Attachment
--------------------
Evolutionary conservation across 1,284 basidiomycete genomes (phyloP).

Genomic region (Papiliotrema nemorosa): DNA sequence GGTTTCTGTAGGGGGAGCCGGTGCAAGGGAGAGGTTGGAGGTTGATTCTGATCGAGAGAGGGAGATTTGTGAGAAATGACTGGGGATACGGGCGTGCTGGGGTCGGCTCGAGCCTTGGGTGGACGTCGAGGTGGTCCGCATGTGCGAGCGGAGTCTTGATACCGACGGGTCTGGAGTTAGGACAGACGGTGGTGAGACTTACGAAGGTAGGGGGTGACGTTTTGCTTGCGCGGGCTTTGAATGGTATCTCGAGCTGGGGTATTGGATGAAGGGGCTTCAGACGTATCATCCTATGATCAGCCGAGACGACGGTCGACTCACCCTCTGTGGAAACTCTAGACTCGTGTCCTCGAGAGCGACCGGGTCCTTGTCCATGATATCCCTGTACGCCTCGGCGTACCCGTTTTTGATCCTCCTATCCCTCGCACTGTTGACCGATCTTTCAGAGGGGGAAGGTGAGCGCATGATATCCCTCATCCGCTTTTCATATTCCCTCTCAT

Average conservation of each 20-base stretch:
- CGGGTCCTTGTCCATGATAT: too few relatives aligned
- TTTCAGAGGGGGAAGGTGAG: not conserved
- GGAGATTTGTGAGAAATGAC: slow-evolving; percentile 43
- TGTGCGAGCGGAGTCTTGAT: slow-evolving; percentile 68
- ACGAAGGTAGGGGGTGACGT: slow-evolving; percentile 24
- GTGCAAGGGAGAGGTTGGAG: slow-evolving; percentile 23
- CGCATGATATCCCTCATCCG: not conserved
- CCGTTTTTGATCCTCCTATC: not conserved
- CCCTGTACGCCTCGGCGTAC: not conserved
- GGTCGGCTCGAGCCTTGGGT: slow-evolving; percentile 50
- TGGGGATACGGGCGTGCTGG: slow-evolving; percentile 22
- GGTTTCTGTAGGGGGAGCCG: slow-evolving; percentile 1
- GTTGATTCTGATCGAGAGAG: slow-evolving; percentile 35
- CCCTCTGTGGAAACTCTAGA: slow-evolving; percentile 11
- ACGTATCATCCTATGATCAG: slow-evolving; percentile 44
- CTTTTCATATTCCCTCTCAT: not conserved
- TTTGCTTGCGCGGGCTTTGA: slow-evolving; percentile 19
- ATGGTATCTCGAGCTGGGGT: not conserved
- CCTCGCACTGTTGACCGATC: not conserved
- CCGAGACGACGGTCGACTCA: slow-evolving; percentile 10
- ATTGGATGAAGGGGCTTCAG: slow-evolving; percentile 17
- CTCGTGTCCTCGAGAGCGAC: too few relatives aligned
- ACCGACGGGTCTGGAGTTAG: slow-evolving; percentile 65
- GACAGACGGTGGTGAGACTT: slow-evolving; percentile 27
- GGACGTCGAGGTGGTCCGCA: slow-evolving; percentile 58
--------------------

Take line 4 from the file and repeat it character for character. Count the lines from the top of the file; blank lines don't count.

- CGGGTCCTTGTCCATGATAT: too few relatives aligned